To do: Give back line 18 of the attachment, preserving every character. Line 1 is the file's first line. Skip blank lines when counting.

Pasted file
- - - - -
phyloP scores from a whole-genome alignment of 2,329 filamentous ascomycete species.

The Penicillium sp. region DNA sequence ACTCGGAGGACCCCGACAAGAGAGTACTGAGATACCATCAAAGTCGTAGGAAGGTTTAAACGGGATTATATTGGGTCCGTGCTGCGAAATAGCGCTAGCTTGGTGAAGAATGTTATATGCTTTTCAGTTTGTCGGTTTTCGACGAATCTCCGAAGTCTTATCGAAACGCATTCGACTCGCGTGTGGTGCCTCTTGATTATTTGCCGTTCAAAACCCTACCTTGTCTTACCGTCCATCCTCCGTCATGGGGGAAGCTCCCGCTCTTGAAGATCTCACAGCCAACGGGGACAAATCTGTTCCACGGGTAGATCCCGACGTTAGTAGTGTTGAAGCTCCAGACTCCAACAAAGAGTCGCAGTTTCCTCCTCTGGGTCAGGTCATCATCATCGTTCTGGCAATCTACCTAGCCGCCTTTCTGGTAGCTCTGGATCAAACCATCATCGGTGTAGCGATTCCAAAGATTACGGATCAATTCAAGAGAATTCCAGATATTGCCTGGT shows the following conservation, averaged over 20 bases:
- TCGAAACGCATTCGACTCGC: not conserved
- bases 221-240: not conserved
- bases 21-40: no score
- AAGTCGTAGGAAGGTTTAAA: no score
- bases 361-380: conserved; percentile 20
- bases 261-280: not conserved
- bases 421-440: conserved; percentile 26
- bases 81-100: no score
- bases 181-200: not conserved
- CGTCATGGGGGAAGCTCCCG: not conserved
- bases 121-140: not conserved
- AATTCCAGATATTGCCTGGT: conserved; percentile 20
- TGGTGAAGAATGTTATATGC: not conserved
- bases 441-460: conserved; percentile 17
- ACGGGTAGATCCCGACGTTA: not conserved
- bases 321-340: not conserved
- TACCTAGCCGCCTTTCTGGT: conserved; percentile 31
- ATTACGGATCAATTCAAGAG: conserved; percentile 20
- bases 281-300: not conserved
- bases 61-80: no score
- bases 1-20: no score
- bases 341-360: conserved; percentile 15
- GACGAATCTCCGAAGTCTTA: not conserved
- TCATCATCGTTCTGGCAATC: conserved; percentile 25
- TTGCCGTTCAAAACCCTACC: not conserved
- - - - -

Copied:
- bases 321-340: not conserved